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We present a case of a 63-year-old woman who presented to an ED with bifrontal headache, nausea and vomiting and reduced visual acuity. Examination revealed bilateral elevated intraocular pressures, corneal haze, shallow anterior chambers and poorly reactive, mid-dilated pupils. Diagnosis was made of simultaneous bilateral acute angle closure glaucoma. A complete drug history revealed that she had been using an over-the-counter cold and flu remedy whose active ingredients included atropa belladonna, an herb with anticholinergic properties. It is likely that drug-induced dilatation of the individual's pupils precipitated this angle closure emergency. In the report we discuss the risk factors for angle closure glaucoma, and review the local and systemic drugs known to trigger this sight-threatening emergency. © 2010 The Authors. Emergency Medicine Australasia © 2010 Australasian College for Emergency Medicine and Australasian Society for Emergency Medicine.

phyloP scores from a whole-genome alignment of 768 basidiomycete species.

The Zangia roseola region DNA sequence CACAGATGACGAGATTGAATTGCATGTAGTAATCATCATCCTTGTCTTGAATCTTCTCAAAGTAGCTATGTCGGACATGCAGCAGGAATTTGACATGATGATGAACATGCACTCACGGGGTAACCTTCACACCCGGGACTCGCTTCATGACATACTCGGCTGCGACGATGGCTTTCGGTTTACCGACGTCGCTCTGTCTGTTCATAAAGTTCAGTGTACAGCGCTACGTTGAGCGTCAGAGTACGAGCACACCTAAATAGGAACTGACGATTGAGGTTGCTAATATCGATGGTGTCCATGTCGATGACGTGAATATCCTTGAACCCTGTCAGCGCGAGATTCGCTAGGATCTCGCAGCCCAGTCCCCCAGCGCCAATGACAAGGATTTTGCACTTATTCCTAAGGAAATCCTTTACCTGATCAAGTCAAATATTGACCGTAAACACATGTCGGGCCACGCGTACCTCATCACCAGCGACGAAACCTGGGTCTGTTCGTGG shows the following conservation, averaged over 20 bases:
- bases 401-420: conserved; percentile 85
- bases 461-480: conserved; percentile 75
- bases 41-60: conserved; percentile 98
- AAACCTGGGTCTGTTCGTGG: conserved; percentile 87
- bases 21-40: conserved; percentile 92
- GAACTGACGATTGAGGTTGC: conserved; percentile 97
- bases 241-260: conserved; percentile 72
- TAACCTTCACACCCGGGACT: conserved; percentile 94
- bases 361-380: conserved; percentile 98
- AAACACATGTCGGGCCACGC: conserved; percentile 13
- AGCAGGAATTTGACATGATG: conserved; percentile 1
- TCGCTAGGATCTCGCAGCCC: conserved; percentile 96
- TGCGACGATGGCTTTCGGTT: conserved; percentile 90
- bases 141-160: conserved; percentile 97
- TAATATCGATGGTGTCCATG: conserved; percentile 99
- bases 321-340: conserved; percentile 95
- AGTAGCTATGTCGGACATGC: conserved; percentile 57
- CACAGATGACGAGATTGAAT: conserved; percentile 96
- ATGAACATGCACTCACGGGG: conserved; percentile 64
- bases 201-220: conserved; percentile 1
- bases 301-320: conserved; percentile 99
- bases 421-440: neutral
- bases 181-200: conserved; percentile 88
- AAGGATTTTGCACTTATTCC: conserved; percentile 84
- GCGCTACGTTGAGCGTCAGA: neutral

Adam K Rudkin, Tim L Gray, Mona Awadalla, Jamie E Craig. Bilateral simultaneous acute angle closure glaucoma precipitated by non-prescription cold and flu medication. Emergency medicine Australasia : EMA. 2010 Oct;22(5):477-9

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PMID: 21040488

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